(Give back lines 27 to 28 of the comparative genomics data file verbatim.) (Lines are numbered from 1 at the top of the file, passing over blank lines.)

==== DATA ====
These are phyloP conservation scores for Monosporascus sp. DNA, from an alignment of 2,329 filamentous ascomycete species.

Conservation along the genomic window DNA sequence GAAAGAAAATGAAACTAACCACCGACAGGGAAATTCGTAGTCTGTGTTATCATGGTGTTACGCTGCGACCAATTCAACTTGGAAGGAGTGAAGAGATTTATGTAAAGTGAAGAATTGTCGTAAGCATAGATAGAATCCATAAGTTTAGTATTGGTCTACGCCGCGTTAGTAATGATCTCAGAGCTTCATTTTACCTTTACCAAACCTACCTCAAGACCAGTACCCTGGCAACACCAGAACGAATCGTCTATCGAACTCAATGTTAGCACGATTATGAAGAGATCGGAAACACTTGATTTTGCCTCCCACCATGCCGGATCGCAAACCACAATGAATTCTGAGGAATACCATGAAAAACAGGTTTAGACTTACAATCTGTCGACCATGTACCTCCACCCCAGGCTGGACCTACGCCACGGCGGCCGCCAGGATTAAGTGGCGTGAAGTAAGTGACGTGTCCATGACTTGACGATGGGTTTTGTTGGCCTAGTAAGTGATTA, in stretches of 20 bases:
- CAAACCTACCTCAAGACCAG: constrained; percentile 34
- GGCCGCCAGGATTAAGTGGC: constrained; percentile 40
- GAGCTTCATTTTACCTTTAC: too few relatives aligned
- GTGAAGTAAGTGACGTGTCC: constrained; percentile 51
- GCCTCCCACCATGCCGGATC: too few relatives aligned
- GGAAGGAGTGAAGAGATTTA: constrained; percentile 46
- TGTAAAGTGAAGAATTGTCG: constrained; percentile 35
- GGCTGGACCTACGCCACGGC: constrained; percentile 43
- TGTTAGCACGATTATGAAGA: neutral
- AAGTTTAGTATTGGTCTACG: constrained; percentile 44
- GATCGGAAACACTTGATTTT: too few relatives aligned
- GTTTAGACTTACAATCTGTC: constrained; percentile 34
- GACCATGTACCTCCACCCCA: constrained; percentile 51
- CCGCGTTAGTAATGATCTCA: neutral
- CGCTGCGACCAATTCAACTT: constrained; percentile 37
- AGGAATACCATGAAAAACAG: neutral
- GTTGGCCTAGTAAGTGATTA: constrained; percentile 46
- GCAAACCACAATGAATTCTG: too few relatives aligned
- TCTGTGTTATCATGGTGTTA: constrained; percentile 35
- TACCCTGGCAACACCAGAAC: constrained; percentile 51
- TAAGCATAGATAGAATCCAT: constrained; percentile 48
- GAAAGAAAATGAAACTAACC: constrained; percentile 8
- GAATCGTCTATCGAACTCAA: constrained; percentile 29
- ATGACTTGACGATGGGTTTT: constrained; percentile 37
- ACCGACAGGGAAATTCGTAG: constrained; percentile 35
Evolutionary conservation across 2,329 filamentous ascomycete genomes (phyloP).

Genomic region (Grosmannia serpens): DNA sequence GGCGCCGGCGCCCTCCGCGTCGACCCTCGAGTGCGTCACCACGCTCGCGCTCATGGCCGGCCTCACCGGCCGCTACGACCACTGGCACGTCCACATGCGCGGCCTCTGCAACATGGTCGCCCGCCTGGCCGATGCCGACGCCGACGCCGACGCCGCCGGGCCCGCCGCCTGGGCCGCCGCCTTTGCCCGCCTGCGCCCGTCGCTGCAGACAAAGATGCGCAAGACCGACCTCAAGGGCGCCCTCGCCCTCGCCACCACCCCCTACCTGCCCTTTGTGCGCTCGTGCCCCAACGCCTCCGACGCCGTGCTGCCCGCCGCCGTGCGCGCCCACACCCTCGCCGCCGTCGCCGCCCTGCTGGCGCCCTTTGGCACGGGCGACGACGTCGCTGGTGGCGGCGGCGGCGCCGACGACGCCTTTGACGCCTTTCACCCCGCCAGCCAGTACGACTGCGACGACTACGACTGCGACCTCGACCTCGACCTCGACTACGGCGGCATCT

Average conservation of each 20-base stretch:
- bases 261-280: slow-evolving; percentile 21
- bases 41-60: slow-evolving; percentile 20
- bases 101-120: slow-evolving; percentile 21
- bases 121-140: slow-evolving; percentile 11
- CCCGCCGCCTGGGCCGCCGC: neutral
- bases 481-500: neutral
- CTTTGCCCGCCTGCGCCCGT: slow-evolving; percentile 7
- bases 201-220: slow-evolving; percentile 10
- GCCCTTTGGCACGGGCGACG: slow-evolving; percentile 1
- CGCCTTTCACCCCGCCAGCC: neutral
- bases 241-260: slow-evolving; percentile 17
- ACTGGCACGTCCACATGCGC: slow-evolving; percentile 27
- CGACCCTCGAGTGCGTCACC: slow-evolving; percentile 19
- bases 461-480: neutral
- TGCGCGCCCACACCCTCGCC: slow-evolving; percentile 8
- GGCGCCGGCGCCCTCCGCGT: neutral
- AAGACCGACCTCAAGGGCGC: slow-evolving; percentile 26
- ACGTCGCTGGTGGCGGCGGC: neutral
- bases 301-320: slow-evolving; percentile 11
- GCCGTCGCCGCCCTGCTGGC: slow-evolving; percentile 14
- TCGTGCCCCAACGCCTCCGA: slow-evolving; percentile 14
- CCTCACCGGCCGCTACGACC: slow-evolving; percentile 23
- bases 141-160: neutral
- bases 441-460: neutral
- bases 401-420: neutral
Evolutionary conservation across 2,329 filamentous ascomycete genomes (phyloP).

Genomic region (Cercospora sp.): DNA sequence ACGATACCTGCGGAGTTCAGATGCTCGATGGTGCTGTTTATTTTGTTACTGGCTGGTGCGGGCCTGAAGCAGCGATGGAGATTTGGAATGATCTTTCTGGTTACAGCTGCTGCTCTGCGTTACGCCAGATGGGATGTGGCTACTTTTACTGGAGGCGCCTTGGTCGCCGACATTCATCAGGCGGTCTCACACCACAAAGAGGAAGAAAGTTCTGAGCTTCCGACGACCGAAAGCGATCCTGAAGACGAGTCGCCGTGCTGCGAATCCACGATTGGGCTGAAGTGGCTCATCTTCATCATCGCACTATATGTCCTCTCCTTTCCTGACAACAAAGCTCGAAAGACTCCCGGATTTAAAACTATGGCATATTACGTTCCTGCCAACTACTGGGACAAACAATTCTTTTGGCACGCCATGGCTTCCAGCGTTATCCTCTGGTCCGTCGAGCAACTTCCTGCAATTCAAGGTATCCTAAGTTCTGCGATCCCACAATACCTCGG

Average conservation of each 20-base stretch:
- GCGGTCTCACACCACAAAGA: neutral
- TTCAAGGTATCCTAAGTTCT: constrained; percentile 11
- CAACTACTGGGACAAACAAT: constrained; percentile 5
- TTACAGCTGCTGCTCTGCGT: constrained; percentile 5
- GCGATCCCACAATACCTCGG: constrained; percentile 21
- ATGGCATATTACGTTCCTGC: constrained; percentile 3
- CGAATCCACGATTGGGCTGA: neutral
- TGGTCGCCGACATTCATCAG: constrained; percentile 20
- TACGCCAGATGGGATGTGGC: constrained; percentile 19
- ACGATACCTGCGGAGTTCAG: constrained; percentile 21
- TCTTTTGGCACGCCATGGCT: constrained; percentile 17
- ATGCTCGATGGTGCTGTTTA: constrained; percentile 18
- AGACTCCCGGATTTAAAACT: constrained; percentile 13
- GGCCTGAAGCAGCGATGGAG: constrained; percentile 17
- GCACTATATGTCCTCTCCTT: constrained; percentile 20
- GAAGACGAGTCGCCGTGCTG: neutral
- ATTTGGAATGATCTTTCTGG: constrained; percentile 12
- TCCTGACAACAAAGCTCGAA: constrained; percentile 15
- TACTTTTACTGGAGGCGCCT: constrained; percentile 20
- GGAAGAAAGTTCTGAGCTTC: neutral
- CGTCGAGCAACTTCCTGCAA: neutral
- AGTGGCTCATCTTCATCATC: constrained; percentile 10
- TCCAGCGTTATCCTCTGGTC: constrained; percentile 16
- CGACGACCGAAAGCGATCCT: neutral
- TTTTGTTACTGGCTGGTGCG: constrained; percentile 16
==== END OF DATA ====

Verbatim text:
- ACCGACAGGGAAATTCGTAG: constrained; percentile 35
Evolutionary conservation across 2,329 filamentous ascomycete genomes (phyloP).